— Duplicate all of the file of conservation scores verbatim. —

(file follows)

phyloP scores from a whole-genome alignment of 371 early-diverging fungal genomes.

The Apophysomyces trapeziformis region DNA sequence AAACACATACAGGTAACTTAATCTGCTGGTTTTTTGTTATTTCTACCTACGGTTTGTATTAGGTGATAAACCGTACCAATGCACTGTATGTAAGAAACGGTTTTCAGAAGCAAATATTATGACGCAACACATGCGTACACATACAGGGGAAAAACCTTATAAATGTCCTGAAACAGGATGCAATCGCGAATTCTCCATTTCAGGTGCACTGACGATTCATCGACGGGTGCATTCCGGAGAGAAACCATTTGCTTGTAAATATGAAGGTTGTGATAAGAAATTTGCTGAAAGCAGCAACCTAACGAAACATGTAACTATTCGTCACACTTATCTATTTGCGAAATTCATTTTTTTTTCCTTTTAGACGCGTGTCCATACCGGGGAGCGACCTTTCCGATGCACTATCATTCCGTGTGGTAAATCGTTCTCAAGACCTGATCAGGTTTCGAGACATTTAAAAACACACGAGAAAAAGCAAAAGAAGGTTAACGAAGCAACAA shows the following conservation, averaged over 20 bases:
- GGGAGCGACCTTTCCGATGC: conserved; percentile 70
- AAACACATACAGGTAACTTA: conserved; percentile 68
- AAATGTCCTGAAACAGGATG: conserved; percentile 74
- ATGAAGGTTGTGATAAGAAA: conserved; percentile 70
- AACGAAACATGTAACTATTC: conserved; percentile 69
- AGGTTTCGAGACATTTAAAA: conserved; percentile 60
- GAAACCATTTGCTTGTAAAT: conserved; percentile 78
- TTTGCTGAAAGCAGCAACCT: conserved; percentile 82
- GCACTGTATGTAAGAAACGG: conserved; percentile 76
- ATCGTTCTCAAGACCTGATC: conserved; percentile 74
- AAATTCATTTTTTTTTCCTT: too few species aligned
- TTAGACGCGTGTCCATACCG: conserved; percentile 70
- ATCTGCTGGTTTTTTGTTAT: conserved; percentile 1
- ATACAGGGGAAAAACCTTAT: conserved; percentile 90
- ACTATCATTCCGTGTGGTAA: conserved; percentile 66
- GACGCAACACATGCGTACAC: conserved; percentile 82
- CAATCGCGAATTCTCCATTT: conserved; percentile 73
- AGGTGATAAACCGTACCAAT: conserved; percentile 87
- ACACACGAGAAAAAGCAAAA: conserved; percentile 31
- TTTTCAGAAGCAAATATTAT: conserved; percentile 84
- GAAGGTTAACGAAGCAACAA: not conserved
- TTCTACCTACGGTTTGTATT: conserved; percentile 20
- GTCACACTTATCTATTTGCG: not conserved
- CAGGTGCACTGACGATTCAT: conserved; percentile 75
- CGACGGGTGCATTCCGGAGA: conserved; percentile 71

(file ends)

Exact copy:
phyloP scores from a whole-genome alignment of 371 early-diverging fungal genomes.

The Apophysomyces trapeziformis region DNA sequence AAACACATACAGGTAACTTAATCTGCTGGTTTTTTGTTATTTCTACCTACGGTTTGTATTAGGTGATAAACCGTACCAATGCACTGTATGTAAGAAACGGTTTTCAGAAGCAAATATTATGACGCAACACATGCGTACACATACAGGGGAAAAACCTTATAAATGTCCTGAAACAGGATGCAATCGCGAATTCTCCATTTCAGGTGCACTGACGATTCATCGACGGGTGCATTCCGGAGAGAAACCATTTGCTTGTAAATATGAAGGTTGTGATAAGAAATTTGCTGAAAGCAGCAACCTAACGAAACATGTAACTATTCGTCACACTTATCTATTTGCGAAATTCATTTTTTTTTCCTTTTAGACGCGTGTCCATACCGGGGAGCGACCTTTCCGATGCACTATCATTCCGTGTGGTAAATCGTTCTCAAGACCTGATCAGGTTTCGAGACATTTAAAAACACACGAGAAAAAGCAAAAGAAGGTTAACGAAGCAACAA shows the following conservation, averaged over 20 bases:
- GGGAGCGACCTTTCCGATGC: conserved; percentile 70
- AAACACATACAGGTAACTTA: conserved; percentile 68
- AAATGTCCTGAAACAGGATG: conserved; percentile 74
- ATGAAGGTTGTGATAAGAAA: conserved; percentile 70
- AACGAAACATGTAACTATTC: conserved; percentile 69
- AGGTTTCGAGACATTTAAAA: conserved; percentile 60
- GAAACCATTTGCTTGTAAAT: conserved; percentile 78
- TTTGCTGAAAGCAGCAACCT: conserved; percentile 82
- GCACTGTATGTAAGAAACGG: conserved; percentile 76
- ATCGTTCTCAAGACCTGATC: conserved; percentile 74
- AAATTCATTTTTTTTTCCTT: too few species aligned
- TTAGACGCGTGTCCATACCG: conserved; percentile 70
- ATCTGCTGGTTTTTTGTTAT: conserved; percentile 1
- ATACAGGGGAAAAACCTTAT: conserved; percentile 90
- ACTATCATTCCGTGTGGTAA: conserved; percentile 66
- GACGCAACACATGCGTACAC: conserved; percentile 82
- CAATCGCGAATTCTCCATTT: conserved; percentile 73
- AGGTGATAAACCGTACCAAT: conserved; percentile 87
- ACACACGAGAAAAAGCAAAA: conserved; percentile 31
- TTTTCAGAAGCAAATATTAT: conserved; percentile 84
- GAAGGTTAACGAAGCAACAA: not conserved
- TTCTACCTACGGTTTGTATT: conserved; percentile 20
- GTCACACTTATCTATTTGCG: not conserved
- CAGGTGCACTGACGATTCAT: conserved; percentile 75
- CGACGGGTGCATTCCGGAGA: conserved; percentile 71